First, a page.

New Minto virus: A new rhabdovirus from ticks in Alaska

D. G. Ritter, C. H. Calisher, D. J. Muth, R. E. Shope, F. A. Murphy, S. G. Whitfield

Research output: Contribution to journalArticle

3 Scopus citations

Abstract

Three strains of a virus were isolated from Haemaphysalis leporis-palustris (Packard) ticks removed from snowshoe hares (Lepus americanus Erxleben) in east central Alaska. We suggest that the virus be named New Minto for the location in which the ticks were collected. Prototype New Minto virus is sensitive to the action of sodium deoxycholate and kills suckling mice by the intracerebral but not intraperitoneal route; weaned mice do not die after intracerebral, intraperitoneal, or subcutaneous inoculation. The virus produces plaque in serially propagated Vero but not in primary Pekin duck embryo cells. By complement-fixation and neutralization tests New Minto is related to Sawgrass virus, a hitherto ungrouped virus from Florida. The establishment of a Sawgrass group is suggested. In addition, Sawgrass virus was found by electron microscopy to belong to the Family Rhabdoviridae.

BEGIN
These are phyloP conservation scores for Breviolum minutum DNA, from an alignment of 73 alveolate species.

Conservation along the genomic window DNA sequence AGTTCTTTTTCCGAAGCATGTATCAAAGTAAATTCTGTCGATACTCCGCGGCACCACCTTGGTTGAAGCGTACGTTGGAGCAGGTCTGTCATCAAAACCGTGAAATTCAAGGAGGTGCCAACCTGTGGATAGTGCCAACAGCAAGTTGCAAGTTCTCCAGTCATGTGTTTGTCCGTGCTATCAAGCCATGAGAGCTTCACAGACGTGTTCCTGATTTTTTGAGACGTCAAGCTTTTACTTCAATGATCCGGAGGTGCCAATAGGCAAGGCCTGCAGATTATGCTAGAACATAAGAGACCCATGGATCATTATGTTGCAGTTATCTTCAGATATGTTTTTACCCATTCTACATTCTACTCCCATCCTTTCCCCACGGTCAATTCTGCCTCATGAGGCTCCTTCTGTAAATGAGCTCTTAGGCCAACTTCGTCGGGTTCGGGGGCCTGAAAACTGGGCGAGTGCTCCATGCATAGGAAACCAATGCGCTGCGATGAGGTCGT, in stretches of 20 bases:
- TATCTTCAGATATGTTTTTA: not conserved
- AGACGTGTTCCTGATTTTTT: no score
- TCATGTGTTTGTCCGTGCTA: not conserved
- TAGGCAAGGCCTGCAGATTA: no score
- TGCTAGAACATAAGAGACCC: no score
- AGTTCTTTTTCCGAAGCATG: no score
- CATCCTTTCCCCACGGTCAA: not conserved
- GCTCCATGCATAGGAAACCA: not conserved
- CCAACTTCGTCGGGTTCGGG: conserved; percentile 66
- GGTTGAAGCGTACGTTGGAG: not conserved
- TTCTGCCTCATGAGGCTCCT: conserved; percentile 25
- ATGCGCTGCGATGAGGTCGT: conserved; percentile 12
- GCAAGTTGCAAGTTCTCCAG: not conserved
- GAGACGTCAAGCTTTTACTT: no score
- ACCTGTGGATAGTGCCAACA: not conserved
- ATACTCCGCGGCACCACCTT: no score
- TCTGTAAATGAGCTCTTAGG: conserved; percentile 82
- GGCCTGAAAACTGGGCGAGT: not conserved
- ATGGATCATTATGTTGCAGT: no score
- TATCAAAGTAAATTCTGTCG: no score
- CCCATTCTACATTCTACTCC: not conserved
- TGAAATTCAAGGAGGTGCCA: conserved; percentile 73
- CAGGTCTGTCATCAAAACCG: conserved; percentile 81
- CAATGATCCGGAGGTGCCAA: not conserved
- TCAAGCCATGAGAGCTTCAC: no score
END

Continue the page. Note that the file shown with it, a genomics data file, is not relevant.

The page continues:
Original languageEnglish (US)
Pages (from-to)422-426
Number of pages5
JournalUnknown Journal
Volume24
Issue number4
DOIs
StatePublished - Jan 1 1978

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ASJC Scopus subject areas

  • Microbiology
  • Immunology
  • Applied Microbiology and Biotechnology
  • Molecular Biology
  • Genetics

Cite this

Ritter, D. G., Calisher, C. H., Muth, D. J., Shope, R. E., Murphy, F. A., & Whitfield, S. G. (1978). New Minto virus: A new rhabdovirus from ticks in Alaska. Unknown Journal, 24(4), 422-426. https://doi.org/10.1139/m78-069